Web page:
Microsoft launched a deepfakes creator at the Ignite 2023 event

One of the more unexpected products to be launched from the Microsoft Ignite 2023 event is a tool that can create a photorealistic avatar of a person and animate that avatar saying things that shouldn’t be said. of man.

Called Azure AI Speech text to speech avatar, the new feature, available in public preview today, allows users to create videos of an avatar speaking by uploading images of a person they want the avatar to look like and write a script. Microsoft’s tool trains a model to run the animation, while a separate text-to-speech model — either prebuilt or trained with a human voice — “reads” the script aloud.

“With text to speech avatars, users can more effectively create video … wrote Microsoft in a blog post. “You can use an avatar to build conversational agents, virtual assistants, chatbots and more.”

Avatars can speak many languages. And, for chatbot scenarios, they can tap AI models like OpenAI’s GPT-3.5 to answer off-script questions from customers.

Now, there are countless ways such a tool can be abused – which Microsoft to its credit knows. (Similar avatar-generating tech from AI startup Synthesia is misused to create propaganda in Venezuela and FALSE news reports promoted by pro-China social media accounts.) Most Azure subscribers will only be able to access a prebuilt — not custom — avatar at launch; Custom avatars are currently a “limited access” capability available through registration only and “only for certain use cases,” Microsoft said.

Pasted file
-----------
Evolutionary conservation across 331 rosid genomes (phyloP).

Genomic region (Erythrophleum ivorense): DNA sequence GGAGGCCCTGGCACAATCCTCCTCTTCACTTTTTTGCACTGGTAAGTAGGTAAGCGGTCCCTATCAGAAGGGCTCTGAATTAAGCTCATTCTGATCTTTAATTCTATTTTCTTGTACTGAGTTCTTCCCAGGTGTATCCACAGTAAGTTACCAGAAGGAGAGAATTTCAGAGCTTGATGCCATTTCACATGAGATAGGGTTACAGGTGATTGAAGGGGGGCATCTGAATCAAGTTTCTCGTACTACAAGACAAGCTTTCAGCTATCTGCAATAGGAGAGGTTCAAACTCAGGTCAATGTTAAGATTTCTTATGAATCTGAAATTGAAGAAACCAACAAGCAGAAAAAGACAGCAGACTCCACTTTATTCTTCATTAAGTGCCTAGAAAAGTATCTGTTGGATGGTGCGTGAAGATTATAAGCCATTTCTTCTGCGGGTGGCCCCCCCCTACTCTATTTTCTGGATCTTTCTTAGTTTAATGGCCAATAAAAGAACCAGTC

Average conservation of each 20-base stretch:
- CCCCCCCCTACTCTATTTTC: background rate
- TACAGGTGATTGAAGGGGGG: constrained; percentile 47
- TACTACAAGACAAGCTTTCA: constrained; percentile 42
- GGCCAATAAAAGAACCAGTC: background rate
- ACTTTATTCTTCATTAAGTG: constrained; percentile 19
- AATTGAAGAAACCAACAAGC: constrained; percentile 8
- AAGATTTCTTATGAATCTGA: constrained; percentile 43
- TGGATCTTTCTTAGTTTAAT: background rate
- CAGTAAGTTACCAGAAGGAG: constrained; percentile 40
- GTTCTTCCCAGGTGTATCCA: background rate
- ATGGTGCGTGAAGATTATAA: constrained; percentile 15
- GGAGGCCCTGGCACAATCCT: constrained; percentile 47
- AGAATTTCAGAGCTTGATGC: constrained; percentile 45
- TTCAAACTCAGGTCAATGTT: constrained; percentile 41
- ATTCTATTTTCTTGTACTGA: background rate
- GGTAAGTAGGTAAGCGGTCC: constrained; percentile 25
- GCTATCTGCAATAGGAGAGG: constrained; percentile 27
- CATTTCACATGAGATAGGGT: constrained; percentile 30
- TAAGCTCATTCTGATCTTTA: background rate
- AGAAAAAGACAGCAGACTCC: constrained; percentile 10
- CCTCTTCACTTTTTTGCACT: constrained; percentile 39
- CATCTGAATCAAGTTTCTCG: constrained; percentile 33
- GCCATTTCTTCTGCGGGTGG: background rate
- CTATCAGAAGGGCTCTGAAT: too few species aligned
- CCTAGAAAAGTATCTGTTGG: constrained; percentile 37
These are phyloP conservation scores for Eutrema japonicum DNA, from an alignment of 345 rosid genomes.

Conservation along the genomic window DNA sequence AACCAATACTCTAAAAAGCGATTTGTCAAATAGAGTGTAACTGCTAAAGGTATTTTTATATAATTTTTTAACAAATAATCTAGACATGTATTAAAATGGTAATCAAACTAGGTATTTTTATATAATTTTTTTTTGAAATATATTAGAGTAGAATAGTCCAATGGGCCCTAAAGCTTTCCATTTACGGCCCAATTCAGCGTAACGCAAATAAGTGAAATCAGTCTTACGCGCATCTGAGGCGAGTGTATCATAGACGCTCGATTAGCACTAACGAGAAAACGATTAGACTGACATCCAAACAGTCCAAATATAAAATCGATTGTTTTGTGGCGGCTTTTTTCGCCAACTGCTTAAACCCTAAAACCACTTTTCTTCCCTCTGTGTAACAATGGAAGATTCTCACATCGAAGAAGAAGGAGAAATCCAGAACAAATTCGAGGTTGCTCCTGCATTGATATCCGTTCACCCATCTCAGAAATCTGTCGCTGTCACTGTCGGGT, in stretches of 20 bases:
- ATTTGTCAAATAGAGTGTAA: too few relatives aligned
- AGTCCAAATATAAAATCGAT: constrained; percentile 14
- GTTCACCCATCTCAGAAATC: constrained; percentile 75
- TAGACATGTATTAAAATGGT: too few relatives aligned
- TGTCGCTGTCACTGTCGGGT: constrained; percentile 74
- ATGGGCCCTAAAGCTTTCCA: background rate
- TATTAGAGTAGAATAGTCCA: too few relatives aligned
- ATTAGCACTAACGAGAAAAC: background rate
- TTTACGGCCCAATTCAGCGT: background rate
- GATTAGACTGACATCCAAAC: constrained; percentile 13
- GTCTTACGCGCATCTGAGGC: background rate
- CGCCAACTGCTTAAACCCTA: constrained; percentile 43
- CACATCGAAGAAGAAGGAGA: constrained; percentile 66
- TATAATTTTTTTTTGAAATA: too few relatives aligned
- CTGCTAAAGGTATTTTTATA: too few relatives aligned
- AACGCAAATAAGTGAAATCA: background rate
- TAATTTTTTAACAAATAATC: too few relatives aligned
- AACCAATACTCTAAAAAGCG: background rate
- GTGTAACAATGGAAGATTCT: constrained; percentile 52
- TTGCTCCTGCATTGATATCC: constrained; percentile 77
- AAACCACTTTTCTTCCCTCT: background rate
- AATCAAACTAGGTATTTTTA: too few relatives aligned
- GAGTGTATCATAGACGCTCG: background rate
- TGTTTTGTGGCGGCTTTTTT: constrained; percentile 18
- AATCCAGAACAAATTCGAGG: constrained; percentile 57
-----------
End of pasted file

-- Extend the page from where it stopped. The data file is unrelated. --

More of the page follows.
But the feature raises many uncomfortable ethical questions.

One of the main sticking points in the recent SAG-AFTRA strike is the use of AI to create digital likenesses. The studios eventually agreed to pay the actors for their AI-created likenesses. But what about Microsoft and its customers?

I asked Microsoft about its position on companies that use likenesses of actors without, in the actors’ views, proper compensation or even notification. The company did not respond — nor did it say whether companies should label avatars as AI-generated, as the YouTube and a increasing numbers on other platforms.

Personal voice

Microsoft appears to have more guardrails around a related generative AI tool, personal voice, which was also launched at Ignite.

Personal voice, a new capability within Microsoft’s custom neural voice service, can replicate a user’s voice within seconds providing a one-minute speech sample as an audio prompt. Microsoft pitched it as a way to create personalized voice assistants, dub content into different languages ​​and create custom narratives for stories, audio books and podcasts.

To avoid potential legal headaches, Microsoft requires that users provide “express consent” in the form of a recorded statement before a customer can use a personal voice to synthesize the their voices. Access to the feature is gated behind a registration form for now, and customers must agree to use personal voice only in applications “where the voice does not read user-generated or open-source content.”

“Use of the voice model should remain within an application and the output should not be published or shared from within the application,” Microsoft wrote in a blog post. “(C) customers who meet limited access eligibility criteria maintain a control over the creation, access and use of voice models and their output (if applicable) dubbing for films, TV, video and audio for entertainment scenarios only.”

Microsoft did not respond to TechCrunch’s questions about how it will pay actors for their personal voice contributions — or whether it plans to implement any kind of watermarking tech so that AI-generated voices can be easily recognizable.

For more Microsoft Ignite 2023 coverage:

This story was originally published at 8am PT on Nov. 15 and updated at 3:30pm PT.

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